This is considered to be one of England's most popular patriotic songs. It is variously associated (thereby holding a somewhat unique position) with English and British nationalism, anti-modernism, post-modernism, socialist ideals, and Christianity. Jerusalem is the official anthem of the British Women's Institute, and historically was used by the National Union of Suffrage Societies.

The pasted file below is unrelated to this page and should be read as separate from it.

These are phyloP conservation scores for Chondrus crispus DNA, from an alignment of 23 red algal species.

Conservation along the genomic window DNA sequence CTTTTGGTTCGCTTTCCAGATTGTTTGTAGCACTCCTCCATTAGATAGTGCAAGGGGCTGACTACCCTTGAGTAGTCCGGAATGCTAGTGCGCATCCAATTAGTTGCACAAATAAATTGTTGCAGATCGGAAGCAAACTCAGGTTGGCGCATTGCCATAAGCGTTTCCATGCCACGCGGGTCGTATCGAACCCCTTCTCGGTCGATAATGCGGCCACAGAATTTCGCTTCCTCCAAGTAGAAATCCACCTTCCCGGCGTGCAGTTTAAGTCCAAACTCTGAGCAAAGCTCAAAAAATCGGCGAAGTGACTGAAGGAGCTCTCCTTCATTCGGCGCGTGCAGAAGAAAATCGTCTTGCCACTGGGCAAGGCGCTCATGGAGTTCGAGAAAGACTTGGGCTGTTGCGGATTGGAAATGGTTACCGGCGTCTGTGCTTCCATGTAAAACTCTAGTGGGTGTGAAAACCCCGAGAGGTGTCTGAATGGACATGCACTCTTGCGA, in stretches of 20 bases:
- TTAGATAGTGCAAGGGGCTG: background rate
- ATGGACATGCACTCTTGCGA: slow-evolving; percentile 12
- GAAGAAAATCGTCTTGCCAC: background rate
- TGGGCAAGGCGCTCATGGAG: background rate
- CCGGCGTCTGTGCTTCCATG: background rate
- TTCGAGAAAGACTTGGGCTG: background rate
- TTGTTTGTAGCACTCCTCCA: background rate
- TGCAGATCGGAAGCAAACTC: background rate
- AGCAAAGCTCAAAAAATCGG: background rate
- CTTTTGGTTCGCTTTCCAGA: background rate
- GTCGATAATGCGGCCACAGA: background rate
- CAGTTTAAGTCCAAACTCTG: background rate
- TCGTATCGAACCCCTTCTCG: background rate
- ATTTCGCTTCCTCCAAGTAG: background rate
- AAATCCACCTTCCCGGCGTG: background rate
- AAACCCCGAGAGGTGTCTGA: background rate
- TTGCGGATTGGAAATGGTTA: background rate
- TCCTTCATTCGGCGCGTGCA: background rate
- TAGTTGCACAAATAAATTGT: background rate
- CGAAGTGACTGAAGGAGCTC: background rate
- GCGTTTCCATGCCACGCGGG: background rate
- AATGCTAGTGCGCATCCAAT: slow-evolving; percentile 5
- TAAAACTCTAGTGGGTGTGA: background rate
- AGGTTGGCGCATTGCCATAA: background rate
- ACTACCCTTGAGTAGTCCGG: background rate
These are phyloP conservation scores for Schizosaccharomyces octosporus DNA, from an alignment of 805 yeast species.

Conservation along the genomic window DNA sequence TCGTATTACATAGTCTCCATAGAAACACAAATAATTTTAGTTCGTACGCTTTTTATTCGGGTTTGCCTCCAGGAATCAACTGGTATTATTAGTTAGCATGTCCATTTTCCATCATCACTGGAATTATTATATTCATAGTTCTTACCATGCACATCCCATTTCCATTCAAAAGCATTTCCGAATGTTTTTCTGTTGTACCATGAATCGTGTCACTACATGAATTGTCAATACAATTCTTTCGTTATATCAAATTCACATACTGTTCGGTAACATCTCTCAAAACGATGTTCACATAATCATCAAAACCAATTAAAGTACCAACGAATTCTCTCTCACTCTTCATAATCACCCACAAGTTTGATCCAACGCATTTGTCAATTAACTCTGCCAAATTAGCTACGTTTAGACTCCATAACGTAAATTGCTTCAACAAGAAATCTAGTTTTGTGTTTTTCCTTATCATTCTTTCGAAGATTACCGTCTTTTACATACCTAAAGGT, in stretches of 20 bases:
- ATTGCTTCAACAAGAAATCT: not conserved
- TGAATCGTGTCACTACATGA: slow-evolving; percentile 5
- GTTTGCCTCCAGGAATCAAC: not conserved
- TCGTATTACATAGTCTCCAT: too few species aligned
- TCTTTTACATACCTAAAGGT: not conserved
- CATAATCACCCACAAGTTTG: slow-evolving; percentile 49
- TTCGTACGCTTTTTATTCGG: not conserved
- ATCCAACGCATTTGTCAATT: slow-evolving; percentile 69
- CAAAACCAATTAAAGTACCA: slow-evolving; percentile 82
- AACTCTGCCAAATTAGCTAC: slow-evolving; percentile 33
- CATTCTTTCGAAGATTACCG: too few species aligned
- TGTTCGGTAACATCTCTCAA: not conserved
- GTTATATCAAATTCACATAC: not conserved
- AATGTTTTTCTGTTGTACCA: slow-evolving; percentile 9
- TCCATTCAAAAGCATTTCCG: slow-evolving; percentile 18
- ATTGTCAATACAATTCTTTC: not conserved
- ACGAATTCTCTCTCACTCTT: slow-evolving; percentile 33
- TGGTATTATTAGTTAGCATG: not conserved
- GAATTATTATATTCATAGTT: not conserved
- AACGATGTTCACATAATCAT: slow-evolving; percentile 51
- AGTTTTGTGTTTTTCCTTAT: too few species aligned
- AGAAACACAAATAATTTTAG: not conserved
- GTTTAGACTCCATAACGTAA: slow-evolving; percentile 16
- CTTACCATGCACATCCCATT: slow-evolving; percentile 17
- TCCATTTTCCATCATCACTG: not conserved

The poem was inspired by the old legend that Jesus, whilst still a young man, accompanied Joseph of Arimathea to Glastonbury via the nearby Roman port. Blake's biographers tell us that he believed in this legend.
See also: civil religion; Deep England; UK topics\n